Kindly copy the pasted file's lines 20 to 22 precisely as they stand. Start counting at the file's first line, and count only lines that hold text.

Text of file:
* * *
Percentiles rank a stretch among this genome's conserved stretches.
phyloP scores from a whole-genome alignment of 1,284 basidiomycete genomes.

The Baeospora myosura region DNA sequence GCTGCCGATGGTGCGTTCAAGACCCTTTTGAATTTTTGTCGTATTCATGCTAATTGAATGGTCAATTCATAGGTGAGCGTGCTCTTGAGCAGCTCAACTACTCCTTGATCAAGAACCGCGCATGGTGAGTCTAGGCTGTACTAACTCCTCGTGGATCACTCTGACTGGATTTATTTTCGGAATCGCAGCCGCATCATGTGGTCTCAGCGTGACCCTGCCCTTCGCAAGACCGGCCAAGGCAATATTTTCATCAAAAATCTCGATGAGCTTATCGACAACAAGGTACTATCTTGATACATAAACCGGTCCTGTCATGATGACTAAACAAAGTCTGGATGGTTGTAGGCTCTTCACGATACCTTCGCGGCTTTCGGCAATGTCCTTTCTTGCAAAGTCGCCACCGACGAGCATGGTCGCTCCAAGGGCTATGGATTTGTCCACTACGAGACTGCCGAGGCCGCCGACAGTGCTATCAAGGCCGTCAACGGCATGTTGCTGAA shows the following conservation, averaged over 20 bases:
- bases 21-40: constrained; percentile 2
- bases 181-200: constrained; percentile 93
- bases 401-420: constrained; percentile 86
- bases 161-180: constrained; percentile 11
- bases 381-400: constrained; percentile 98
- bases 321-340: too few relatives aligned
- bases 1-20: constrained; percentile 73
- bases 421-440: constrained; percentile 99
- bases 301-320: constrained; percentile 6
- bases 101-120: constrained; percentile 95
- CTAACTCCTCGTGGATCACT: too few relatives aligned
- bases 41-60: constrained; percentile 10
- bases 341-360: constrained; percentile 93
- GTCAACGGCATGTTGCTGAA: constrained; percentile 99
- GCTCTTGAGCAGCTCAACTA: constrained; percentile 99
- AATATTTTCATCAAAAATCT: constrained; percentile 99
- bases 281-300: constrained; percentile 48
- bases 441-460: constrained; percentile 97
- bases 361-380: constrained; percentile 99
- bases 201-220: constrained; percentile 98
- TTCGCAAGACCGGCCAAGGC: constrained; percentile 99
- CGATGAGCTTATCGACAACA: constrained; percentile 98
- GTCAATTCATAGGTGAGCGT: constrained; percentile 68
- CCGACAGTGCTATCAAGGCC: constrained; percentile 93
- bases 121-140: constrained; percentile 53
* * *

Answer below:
- bases 281-300: constrained; percentile 48
- bases 441-460: constrained; percentile 97
- bases 361-380: constrained; percentile 99